In the forty years between the founding of Wildey’s first American lodge and his death in 1861, Odd Fellow’s paid out nearly $9 million in relief. After the Civil War State grand Lodges began building homes for widows and orphans. With the first opening in Meadville, PA in 1872 by 1927 there were 62 home in the United States. Between 1830 and 1936 the fraternity had paid out over $247 million in relief. In other ways the Odd Fellows innovated before Freemasonry.
Before the Order of the Eastern Star for female relatives of Masons the Odd Fellows started the first women’s auxiliary. Called the Daughters of Rebekah it was begun by future Vice President of the United States (and Freemason) Schuley Colfax in 1851. The Rebekahs have one initiation degree based on the wife of the Hebrew patriarch Isaac. Within 50 years of its founding it had over 340 000 daughters and it membership peaked in 1925 at just over one million. In 1932 Rebekahs formed their girls’ youth group called Theta Rho.
Similar to the Masonic Royal Arch Degrees of the York Rite, the Odd Fellows established “higher” degrees in the Encampment. Containing three degrees, the Patriarchal, the Golden Rule and the Royal Purple they originated in England and were first performed in the United States in the 1820s. Like the Royal Arch the Encampment had its own state and national hierarchy but ultimately remain subordinate to state and national grand lodges.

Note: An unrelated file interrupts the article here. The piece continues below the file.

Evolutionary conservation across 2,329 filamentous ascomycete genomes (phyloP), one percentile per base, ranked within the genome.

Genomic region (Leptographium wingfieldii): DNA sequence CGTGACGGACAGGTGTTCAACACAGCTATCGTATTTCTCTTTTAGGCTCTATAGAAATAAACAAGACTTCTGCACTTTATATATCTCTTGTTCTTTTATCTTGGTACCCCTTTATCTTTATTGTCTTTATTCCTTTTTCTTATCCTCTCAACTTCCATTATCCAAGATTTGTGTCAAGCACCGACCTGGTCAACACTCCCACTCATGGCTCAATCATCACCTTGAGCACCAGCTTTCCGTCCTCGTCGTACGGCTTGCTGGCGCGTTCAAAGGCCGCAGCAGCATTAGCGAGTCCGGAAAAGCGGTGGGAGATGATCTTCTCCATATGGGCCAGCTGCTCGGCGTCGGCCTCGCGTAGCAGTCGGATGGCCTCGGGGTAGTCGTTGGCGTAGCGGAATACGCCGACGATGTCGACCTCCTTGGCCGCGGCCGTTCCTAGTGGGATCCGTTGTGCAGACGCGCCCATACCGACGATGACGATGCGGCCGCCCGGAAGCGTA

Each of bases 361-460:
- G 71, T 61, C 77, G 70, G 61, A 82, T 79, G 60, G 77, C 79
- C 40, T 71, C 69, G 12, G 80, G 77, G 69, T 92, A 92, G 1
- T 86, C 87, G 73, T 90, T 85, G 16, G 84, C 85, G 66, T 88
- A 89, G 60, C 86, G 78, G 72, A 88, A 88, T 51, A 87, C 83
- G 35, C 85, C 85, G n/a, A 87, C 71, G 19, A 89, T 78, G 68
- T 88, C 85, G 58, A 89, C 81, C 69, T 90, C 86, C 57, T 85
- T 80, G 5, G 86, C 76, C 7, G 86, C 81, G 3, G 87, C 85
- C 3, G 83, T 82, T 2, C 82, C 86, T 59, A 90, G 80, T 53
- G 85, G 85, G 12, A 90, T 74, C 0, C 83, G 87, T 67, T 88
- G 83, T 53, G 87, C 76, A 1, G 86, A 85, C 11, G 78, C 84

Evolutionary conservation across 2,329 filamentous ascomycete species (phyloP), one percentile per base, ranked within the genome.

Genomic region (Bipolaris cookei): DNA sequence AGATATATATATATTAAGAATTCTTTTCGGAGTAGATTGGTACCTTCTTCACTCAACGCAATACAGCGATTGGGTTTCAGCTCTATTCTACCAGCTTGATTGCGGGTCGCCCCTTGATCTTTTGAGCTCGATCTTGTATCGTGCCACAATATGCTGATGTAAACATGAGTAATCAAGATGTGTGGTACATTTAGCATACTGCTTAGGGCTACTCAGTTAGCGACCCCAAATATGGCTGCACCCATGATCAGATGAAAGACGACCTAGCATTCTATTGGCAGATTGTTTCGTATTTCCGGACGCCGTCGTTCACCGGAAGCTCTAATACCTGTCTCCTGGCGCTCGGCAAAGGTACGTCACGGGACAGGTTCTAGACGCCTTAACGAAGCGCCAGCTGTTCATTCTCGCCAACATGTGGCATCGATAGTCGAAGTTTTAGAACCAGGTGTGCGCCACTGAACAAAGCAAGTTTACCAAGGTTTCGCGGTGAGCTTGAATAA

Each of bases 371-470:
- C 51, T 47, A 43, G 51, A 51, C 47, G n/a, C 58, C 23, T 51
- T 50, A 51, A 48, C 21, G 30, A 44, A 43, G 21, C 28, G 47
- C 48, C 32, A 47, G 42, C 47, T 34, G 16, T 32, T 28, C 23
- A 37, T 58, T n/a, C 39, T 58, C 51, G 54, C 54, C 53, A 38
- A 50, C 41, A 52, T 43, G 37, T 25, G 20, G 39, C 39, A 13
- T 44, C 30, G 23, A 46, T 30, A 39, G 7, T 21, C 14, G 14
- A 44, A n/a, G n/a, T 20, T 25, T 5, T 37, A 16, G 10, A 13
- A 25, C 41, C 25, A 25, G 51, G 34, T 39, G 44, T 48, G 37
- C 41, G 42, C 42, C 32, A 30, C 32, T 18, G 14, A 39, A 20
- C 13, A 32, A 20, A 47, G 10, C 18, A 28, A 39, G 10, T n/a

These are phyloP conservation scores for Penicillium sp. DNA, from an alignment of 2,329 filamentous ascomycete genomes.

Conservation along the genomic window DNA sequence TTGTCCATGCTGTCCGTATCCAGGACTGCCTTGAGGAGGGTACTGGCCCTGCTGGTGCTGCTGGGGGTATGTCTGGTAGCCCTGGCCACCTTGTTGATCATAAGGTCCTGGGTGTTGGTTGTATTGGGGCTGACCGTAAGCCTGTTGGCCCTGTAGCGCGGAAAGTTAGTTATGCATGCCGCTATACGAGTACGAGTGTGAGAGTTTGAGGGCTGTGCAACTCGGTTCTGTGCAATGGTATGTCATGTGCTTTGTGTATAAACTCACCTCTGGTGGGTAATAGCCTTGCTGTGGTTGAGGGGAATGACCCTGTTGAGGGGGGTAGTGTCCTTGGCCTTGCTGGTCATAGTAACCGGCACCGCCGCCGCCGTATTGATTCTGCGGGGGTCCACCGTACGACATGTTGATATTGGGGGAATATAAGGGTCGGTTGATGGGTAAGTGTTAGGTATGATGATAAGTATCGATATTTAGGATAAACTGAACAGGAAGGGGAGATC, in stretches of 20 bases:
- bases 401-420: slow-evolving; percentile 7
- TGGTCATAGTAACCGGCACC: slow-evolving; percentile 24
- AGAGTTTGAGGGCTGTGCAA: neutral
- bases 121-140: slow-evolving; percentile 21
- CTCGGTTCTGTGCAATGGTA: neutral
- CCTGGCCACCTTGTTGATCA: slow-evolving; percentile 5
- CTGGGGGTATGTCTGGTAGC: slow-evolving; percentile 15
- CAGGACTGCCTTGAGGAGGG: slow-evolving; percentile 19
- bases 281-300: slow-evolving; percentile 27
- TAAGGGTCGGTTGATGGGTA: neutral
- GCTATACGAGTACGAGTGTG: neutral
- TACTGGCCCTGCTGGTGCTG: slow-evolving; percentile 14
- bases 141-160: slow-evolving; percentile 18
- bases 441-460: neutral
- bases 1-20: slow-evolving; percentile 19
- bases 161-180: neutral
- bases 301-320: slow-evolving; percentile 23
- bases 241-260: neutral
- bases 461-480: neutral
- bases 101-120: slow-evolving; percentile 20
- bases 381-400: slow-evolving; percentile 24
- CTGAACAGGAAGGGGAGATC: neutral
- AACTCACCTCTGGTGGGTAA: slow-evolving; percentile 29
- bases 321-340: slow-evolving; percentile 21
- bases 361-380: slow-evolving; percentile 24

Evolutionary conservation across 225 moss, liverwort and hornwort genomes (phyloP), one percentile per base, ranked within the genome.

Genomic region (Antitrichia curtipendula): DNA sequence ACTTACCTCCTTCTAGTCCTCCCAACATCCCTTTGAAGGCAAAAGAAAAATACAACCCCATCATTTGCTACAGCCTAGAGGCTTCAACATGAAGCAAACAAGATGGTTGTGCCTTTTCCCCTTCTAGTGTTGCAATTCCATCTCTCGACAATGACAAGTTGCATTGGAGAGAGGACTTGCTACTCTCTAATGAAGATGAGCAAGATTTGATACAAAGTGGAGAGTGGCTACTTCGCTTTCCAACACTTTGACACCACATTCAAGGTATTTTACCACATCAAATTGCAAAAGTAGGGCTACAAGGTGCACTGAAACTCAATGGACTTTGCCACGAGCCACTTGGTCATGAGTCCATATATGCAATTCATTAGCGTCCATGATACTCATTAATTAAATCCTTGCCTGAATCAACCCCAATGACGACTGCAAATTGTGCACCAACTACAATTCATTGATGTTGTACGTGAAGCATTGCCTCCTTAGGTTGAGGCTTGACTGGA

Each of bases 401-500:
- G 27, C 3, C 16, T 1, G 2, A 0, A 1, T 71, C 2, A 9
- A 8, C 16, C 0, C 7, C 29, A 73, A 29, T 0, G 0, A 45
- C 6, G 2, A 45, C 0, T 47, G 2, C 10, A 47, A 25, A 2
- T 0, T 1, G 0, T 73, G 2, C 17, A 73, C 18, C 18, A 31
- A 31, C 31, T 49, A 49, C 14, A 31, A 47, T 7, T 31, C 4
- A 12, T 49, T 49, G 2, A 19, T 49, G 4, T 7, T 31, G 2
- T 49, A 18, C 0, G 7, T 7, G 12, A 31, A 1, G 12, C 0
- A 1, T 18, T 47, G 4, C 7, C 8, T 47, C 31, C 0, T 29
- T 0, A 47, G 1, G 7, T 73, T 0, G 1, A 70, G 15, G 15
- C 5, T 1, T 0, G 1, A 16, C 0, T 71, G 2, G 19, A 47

Building upon the success of the Encampment, in the 1870s and 80s the Odd Fellows established their own Masonic Knights Templar-like order. Called the Patriarch Militant it officially became part of the Order in 1886. Rather than commanderies, the Patriarch militants met in Cantons. Individual members were titled chevaliers and within three years of its organization it had over 12,073 members in 356 cantons. The Militants' mottos are “Justitia Universalis” (Universal Justice) and “Pax aut Bellum” (Peace or War) and its insignia is the crossed crock and sword with crown. Several factors led to the Militants success; a love of marching and military music after the Civil War, a fear of labour unrest and riots after 1877 and a huge war surplus of uniforms and swords.
The Odd Fellows even created their own Shriner’s in the early 1900s. Several different groups were attempted, called the Order of Muscovites, Prophets of Bagdad and the Knights of Oriental Splendour. The successor of these and most successful were the Ancient Mystic Order of Samaritans or AMOS who wore red fezs with the motto “We Never Sleep.”
The Odd Fellows membership peaked in 1920 at 1.7 million brothers. While still strong during the Roaring ’20 the Great Depression nearly bankrupted the fraternity. The Stock market crash caused families to drop their membership, lodges to fail to meet their mortgages and homes to lose donations. The advent of social security, welfare, private health insurance and other forms of relief made most of the Odd Fellows’ charity obsolete.
The popularity of radio, movies, and later TV and other forms of leisure all help to erode Odd Fellow, and most other fraternal orders’ membership. By 1960 the Odd fellows had half the members they did in 1920. Today there are still many active Odd Fellow lodges across the country, mostly in small town and rural communities, yet firmly linked by “Friendship, Love and Truth.”
Theodore A. Ross, The History and Manual of Odd Fellowship.
M.W. Hazen Co. 1900. Album of Odd Fellow Homes Ida F. Wolfe, editor.
Minneapolis, MN: the Joseph M. Wolfe Co., 12th edt., 1927
Schmidt, Alvin J. Fraternal Organizations. Westport, Conn.: Greenwood Press, 1966. .